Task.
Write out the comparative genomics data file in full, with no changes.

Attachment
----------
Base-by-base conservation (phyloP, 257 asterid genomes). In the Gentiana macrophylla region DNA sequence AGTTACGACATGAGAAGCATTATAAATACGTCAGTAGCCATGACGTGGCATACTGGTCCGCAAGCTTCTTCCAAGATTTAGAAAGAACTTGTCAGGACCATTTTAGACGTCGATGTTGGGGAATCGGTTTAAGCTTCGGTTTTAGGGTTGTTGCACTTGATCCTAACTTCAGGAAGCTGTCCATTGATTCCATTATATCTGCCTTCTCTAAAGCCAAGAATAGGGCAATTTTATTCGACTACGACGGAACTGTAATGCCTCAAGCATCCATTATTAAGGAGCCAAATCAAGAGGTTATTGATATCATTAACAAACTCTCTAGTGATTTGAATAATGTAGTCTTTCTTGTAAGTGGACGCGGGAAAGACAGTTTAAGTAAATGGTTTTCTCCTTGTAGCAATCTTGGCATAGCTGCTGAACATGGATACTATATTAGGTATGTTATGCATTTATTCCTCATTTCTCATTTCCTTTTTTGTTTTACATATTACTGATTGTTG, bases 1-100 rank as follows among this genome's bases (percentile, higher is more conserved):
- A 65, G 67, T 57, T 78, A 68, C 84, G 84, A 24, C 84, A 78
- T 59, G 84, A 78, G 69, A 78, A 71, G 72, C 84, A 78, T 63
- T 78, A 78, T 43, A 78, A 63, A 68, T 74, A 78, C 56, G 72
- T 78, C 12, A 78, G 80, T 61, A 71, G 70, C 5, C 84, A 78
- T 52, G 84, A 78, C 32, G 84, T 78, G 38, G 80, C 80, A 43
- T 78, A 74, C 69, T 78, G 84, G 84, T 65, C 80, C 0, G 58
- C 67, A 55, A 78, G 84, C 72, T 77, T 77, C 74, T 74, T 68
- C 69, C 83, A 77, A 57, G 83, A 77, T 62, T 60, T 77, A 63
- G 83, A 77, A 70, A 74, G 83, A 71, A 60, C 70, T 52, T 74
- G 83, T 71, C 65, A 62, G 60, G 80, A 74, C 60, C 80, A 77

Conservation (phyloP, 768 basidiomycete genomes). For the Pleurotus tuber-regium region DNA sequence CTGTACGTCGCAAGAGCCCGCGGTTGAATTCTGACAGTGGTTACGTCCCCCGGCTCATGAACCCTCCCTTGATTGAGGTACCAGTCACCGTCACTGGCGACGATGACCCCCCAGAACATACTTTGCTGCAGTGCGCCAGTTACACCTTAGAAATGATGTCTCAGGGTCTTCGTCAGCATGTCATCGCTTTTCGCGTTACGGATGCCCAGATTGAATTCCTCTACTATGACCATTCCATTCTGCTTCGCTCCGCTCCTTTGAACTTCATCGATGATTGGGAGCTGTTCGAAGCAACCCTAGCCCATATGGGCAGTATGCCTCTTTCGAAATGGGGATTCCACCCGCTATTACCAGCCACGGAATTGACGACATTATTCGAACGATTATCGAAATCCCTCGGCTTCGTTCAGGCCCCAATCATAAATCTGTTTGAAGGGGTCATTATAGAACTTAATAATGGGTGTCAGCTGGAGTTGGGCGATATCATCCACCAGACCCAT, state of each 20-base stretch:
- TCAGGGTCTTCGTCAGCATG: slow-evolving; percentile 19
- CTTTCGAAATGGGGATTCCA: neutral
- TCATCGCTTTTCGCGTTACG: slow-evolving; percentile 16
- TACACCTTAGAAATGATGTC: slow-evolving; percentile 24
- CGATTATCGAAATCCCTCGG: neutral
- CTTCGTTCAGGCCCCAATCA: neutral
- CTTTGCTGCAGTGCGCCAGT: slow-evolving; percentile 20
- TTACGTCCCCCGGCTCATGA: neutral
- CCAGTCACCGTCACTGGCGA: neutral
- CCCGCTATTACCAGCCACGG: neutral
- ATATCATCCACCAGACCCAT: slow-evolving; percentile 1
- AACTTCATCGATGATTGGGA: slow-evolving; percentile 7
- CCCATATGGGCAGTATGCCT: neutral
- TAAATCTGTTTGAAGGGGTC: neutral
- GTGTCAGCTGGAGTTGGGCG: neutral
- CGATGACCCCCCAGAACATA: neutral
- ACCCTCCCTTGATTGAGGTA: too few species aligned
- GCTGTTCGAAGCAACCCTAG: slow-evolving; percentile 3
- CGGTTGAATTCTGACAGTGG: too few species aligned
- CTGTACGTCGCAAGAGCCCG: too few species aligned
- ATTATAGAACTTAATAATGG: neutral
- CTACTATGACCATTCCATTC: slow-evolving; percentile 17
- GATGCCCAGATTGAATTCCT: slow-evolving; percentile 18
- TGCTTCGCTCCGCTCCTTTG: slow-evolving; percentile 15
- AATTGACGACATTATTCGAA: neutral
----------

Base-by-base conservation (phyloP, 257 asterid genomes). In the Gentiana macrophylla region DNA sequence AGTTACGACATGAGAAGCATTATAAATACGTCAGTAGCCATGACGTGGCATACTGGTCCGCAAGCTTCTTCCAAGATTTAGAAAGAACTTGTCAGGACCATTTTAGACGTCGATGTTGGGGAATCGGTTTAAGCTTCGGTTTTAGGGTTGTTGCACTTGATCCTAACTTCAGGAAGCTGTCCATTGATTCCATTATATCTGCCTTCTCTAAAGCCAAGAATAGGGCAATTTTATTCGACTACGACGGAACTGTAATGCCTCAAGCATCCATTATTAAGGAGCCAAATCAAGAGGTTATTGATATCATTAACAAACTCTCTAGTGATTTGAATAATGTAGTCTTTCTTGTAAGTGGACGCGGGAAAGACAGTTTAAGTAAATGGTTTTCTCCTTGTAGCAATCTTGGCATAGCTGCTGAACATGGATACTATATTAGGTATGTTATGCATTTATTCCTCATTTCTCATTTCCTTTTTTGTTTTACATATTACTGATTGTTG, bases 1-100 rank as follows among this genome's bases (percentile, higher is more conserved):
- A 65, G 67, T 57, T 78, A 68, C 84, G 84, A 24, C 84, A 78
- T 59, G 84, A 78, G 69, A 78, A 71, G 72, C 84, A 78, T 63
- T 78, A 78, T 43, A 78, A 63, A 68, T 74, A 78, C 56, G 72
- T 78, C 12, A 78, G 80, T 61, A 71, G 70, C 5, C 84, A 78
- T 52, G 84, A 78, C 32, G 84, T 78, G 38, G 80, C 80, A 43
- T 78, A 74, C 69, T 78, G 84, G 84, T 65, C 80, C 0, G 58
- C 67, A 55, A 78, G 84, C 72, T 77, T 77, C 74, T 74, T 68
- C 69, C 83, A 77, A 57, G 83, A 77, T 62, T 60, T 77, A 63
- G 83, A 77, A 70, A 74, G 83, A 71, A 60, C 70, T 52, T 74
- G 83, T 71, C 65, A 62, G 60, G 80, A 74, C 60, C 80, A 77

Conservation (phyloP, 768 basidiomycete genomes). For the Pleurotus tuber-regium region DNA sequence CTGTACGTCGCAAGAGCCCGCGGTTGAATTCTGACAGTGGTTACGTCCCCCGGCTCATGAACCCTCCCTTGATTGAGGTACCAGTCACCGTCACTGGCGACGATGACCCCCCAGAACATACTTTGCTGCAGTGCGCCAGTTACACCTTAGAAATGATGTCTCAGGGTCTTCGTCAGCATGTCATCGCTTTTCGCGTTACGGATGCCCAGATTGAATTCCTCTACTATGACCATTCCATTCTGCTTCGCTCCGCTCCTTTGAACTTCATCGATGATTGGGAGCTGTTCGAAGCAACCCTAGCCCATATGGGCAGTATGCCTCTTTCGAAATGGGGATTCCACCCGCTATTACCAGCCACGGAATTGACGACATTATTCGAACGATTATCGAAATCCCTCGGCTTCGTTCAGGCCCCAATCATAAATCTGTTTGAAGGGGTCATTATAGAACTTAATAATGGGTGTCAGCTGGAGTTGGGCGATATCATCCACCAGACCCAT, state of each 20-base stretch:
- TCAGGGTCTTCGTCAGCATG: slow-evolving; percentile 19
- CTTTCGAAATGGGGATTCCA: neutral
- TCATCGCTTTTCGCGTTACG: slow-evolving; percentile 16
- TACACCTTAGAAATGATGTC: slow-evolving; percentile 24
- CGATTATCGAAATCCCTCGG: neutral
- CTTCGTTCAGGCCCCAATCA: neutral
- CTTTGCTGCAGTGCGCCAGT: slow-evolving; percentile 20
- TTACGTCCCCCGGCTCATGA: neutral
- CCAGTCACCGTCACTGGCGA: neutral
- CCCGCTATTACCAGCCACGG: neutral
- ATATCATCCACCAGACCCAT: slow-evolving; percentile 1
- AACTTCATCGATGATTGGGA: slow-evolving; percentile 7
- CCCATATGGGCAGTATGCCT: neutral
- TAAATCTGTTTGAAGGGGTC: neutral
- GTGTCAGCTGGAGTTGGGCG: neutral
- CGATGACCCCCCAGAACATA: neutral
- ACCCTCCCTTGATTGAGGTA: too few species aligned
- GCTGTTCGAAGCAACCCTAG: slow-evolving; percentile 3
- CGGTTGAATTCTGACAGTGG: too few species aligned
- CTGTACGTCGCAAGAGCCCG: too few species aligned
- ATTATAGAACTTAATAATGG: neutral
- CTACTATGACCATTCCATTC: slow-evolving; percentile 17
- GATGCCCAGATTGAATTCCT: slow-evolving; percentile 18
- TGCTTCGCTCCGCTCCTTTG: slow-evolving; percentile 15
- AATTGACGACATTATTCGAA: neutral